Preheat the oven to 190.  Put the apples, the 7 tablespoons of sugar and water in a pan and cook gently until the apples are soft and broken down, about 20-30 minutes.  You may need a little more water once cooked and taste in case you need a little more sugar.  Do keep the apples tart though as the crumble bring sweetness to the party.  Meanwhile either whizz the butter and flour in a processor until it resembles breadcrumbs or do this by hand then add the salt, sugar and oats.  Tip the cooked apples into a suitable oven proof dish, I tend to use an enamel one which is 29x23cm and add the raspberries to this, mixing so they are evenly distributed in the apples, no need to defrost.  Tumble over the crumble and smooth it gently but don’t pack it down.  Cook for around 30 minutes or until bubbling at the edges and just browning on top.  This serves 6 or better still 4 with lots of seconds, I like it with cold cream or custard whilst my children prefer vanilla ice cream.

 

 

Blackberry Crumble Cake and the child who swallowed a fly….

Blackberry Crumble Cake

Once, when blackberry picking as a child, I swallowed a fly.  This moment has stayed with me and returns, annually.  Every year as I reach for that plump, glistening purple berry I remember the slightly panicked feeling that my eight year old self felt on the realisation that that fly had gone into my mouth and was not coming out.  The song about the old lady who swallowed a fly came rushing to mind and I wondered if I would have to follow her lead.  What actually happened was that I was encouraged to eat several more blackberries to help the fly down (remember no one walked around with small handy bottles of water in the early 70’s) and then get on with picking.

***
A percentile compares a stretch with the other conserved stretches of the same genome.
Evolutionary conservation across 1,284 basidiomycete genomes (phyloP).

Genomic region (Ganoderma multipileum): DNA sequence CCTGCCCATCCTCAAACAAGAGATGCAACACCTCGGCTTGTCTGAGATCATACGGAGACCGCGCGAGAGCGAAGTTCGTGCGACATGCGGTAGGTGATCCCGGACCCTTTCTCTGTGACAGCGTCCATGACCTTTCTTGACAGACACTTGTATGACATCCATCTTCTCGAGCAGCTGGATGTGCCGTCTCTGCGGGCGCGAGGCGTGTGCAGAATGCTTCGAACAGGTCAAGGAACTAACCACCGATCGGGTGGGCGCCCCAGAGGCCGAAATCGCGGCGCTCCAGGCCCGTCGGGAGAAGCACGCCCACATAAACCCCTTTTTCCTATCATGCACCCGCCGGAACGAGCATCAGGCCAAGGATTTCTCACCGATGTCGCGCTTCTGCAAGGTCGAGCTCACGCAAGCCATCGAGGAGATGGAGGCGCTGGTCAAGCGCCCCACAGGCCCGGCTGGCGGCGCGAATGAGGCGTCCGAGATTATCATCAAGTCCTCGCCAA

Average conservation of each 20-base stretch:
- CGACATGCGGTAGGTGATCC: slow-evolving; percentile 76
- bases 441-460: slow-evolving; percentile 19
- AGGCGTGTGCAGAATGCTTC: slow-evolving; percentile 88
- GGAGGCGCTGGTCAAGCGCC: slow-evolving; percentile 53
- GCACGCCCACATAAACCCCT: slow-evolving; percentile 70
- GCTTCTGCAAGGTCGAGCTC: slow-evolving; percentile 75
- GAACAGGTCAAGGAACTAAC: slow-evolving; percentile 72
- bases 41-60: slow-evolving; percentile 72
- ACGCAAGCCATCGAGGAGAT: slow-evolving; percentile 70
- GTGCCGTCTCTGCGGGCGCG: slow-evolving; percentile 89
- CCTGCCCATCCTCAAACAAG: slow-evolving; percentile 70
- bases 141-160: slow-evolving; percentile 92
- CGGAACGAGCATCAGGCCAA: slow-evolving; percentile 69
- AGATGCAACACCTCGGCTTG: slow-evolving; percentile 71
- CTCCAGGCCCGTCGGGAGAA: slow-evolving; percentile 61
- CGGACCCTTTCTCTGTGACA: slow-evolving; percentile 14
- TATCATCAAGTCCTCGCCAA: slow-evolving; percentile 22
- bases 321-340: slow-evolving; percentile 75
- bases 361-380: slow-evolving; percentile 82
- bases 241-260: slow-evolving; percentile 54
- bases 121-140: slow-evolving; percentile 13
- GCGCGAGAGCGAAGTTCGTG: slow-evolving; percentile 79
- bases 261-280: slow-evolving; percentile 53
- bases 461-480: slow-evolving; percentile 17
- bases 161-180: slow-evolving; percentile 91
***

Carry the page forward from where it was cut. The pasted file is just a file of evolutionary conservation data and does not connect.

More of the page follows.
I can’t say I was harmed by this event as apart from my yearly recollection I adore blackberries and certainly wasn’t put off them by the experience.  Blackberrying is all part and parcel of autumn and I relish these moments during the year.  I’m an enormous fan of seasonal pursuits such as making marmalade when the Seville oranges are in season, elderflower cordial when those lacy white flowers are abundant and of course sloes to make fabulous heady sole gin with and then stash in a dark cupboard, saving for it for Christmas.

This cake will be ready to enjoy much sooner than sloe gin and is perfect to make with any blackberries you might pick at the weekend.  It won’t matter if any of them are squashed by little hands or in my case, by Tom putting his paw on the bag as we drove home.

Blackberry Crumble Cake

I made this in the summer with blackcurrants and raspberries and it was great, their tangy sharpness a perfect foil to the sweet crumble.  Now though I am using blackberries or plums, you could try apples and pears as well.   This would also work very well as a pudding with custard or cream (ideally followed by another slice for tea).

100g soft butter

100g golden caster sugar

2 eggs

175g self-raising flour